The coastal archaeological record contains a unique repository of information about how people in the past have adapted to climate change. Along the coasts of North America, people deposited the remains of the fish and shellfish they were using in shell middens, which record how they interacted with marine and estuarine ecosystems for 13,000 years. The fish and shellfish in these middens record past climate change, and isotopic analysis of their remains reveal changing salinity, sea surface temperatures, and species distribution through time. This information is also increasingly important for biodiversity conservation decision-making in an era of rapid global warming. While full excavation of all of these sites is not feasible, significant information can be obtained through formal recording of sites, radiocarbon dating, and small scale sampling.
A recent study for The Nature Conservancy (TNC) on Santa Cruz Island, California, sought to identify coastal shell midden and other archaeological sites most threatened by 21st century climate change to prioritize excavation and other mitigation efforts. Using data from the USGS's coastal vulnerability index and NOAA's environmental sensitivity index, archaeological sites on TNC property (about 190 km2) were evaluated based on its vulnerability to sea level rise, shoreline retreat, and storm erosion. Variables included the site's elevation and its distance to the nearest shoreline, the geomorphology, coastal slope, and historical erosion rates of the nearest shoreline, and the landcover, soil erosion index, slope, and precipitation zone in the site's immediate vicinity. Each site was then assigned to one of five risk categories: highest (50 sites), high (115 sites), moderate (218 sites), low (298 sites), or very low (116 sites).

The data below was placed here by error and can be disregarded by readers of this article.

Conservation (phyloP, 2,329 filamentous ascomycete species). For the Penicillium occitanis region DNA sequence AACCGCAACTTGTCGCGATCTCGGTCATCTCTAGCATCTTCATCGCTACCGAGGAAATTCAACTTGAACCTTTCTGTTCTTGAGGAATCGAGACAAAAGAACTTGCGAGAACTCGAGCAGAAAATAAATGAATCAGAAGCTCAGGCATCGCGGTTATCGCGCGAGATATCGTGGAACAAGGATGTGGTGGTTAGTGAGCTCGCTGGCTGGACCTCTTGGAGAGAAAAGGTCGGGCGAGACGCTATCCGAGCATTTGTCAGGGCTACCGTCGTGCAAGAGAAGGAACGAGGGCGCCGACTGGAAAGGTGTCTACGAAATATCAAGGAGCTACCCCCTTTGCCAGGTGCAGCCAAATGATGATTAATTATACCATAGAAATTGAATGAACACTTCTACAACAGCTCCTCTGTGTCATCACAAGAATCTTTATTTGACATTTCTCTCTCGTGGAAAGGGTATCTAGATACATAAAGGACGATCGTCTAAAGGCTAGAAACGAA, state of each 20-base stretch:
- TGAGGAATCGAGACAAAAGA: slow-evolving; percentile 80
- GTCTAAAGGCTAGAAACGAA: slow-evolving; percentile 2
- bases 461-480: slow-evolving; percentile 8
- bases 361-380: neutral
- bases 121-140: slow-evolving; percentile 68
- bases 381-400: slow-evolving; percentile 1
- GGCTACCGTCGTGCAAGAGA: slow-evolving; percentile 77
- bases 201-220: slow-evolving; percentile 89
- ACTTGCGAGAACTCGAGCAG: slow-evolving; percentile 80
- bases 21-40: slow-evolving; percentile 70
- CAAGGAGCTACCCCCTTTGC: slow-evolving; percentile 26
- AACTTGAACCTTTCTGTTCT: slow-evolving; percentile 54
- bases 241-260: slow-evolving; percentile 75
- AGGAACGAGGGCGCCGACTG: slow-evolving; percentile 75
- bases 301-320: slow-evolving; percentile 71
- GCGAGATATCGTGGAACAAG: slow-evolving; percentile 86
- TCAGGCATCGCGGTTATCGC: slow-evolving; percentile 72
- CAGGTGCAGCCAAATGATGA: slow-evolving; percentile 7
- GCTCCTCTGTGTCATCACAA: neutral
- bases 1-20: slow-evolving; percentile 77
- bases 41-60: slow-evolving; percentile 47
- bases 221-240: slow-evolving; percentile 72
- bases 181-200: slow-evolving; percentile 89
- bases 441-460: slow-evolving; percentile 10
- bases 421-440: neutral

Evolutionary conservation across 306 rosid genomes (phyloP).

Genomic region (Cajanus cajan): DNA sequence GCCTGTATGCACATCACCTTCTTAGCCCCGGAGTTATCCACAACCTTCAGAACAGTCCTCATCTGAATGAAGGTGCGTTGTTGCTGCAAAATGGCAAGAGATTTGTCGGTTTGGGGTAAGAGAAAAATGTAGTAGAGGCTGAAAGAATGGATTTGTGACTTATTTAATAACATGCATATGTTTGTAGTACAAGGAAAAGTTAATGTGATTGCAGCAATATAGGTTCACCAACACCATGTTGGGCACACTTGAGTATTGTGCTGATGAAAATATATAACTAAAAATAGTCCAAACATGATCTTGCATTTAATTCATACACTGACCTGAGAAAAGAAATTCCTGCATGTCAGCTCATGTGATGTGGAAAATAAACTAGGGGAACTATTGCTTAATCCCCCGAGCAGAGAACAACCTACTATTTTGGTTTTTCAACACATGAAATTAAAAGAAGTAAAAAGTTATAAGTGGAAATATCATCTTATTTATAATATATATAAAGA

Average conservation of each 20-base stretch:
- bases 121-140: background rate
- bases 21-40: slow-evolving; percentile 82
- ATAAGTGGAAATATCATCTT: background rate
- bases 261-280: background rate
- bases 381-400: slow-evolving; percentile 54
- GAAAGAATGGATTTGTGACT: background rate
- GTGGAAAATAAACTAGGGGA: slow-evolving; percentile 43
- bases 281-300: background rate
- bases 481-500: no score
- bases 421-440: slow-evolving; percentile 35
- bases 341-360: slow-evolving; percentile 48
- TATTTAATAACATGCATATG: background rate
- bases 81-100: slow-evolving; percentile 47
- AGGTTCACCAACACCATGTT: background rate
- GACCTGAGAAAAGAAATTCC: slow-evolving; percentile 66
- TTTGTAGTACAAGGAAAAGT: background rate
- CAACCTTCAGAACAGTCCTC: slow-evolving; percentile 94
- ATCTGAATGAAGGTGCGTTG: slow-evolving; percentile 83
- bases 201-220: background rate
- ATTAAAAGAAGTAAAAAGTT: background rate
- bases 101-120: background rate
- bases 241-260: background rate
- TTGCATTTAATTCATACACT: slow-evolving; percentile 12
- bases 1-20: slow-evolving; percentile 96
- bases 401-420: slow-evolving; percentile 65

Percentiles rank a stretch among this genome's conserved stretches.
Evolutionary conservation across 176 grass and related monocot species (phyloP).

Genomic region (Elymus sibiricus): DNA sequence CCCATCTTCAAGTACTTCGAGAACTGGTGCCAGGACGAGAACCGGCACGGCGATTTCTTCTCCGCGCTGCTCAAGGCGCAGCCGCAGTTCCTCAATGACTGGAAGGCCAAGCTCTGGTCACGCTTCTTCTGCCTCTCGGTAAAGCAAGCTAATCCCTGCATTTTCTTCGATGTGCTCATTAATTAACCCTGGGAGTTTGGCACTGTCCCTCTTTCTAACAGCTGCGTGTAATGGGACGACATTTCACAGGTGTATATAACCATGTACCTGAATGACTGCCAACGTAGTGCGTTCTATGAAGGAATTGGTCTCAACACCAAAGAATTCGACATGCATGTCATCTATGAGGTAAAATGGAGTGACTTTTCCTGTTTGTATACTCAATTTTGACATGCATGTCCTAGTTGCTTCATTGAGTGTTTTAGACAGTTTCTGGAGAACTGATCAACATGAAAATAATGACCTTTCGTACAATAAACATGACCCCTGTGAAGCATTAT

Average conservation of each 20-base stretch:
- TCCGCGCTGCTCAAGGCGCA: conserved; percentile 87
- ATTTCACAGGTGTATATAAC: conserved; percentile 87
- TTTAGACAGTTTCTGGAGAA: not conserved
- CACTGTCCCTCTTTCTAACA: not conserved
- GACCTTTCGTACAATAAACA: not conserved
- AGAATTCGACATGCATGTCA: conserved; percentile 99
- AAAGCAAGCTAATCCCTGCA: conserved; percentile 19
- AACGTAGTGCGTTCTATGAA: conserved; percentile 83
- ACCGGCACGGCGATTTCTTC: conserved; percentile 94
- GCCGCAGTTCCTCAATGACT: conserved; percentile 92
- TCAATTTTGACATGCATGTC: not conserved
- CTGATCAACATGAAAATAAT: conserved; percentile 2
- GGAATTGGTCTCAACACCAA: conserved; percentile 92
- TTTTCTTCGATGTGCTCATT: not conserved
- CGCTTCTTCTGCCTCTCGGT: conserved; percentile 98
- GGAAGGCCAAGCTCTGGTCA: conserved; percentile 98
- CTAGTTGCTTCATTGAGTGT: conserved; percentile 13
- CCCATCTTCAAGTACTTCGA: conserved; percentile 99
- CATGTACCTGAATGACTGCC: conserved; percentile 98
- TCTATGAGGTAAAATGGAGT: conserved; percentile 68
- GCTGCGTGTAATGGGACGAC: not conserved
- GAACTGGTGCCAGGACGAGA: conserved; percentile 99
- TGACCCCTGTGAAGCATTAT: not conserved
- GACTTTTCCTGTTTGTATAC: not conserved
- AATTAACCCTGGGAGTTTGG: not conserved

The model indicated six areas on Santa Cruz Island that were particularly vulnerable to climate change. Field visits confirmed the accuracy of the model, and surveys identified 64 new archaeological sites in vulnerable areas. Samples for radiocarbon dating were obtained from 53 sites that were actively eroding and had not been previously dated. These sites ranged in age from 9000 years ago to the middle of the 19th century. In addition, bulk samples (midden samples of 30 or 50 L) were collected from eight sites. These samples are still being processed, but this research has already expanded the known record of early (before ~7000 years ago) sites on Santa Cruz Island. In addition to data collection, the study also identified specific steps for future work, such as additional testing at particularly unique or significant sites and salvage excavations at a few highly significant sites that are immediately threatened.
This project represents a concerted effort of biologists, archaeologists, and conservationists to collect data from sites before they are lost. It highlights the value of cross-disciplinary collaboration and the urgency to prioritize research efforts like this. Future scientists will not have these options. We cannot save every site, but we can take steps to collect critical information before it disappears by using powerful datasets and technologies at our disposal alongside efficient data collection strategies.
This research was conducted by Torben Rick, Jon Erlandson, Kristina Gill, Leslie Reeder-Myers, Todd Braje, and Scott Morrison. It was supported by funds from The Nature Conservancy, the University of Oregon, and the Smithsonian Institution.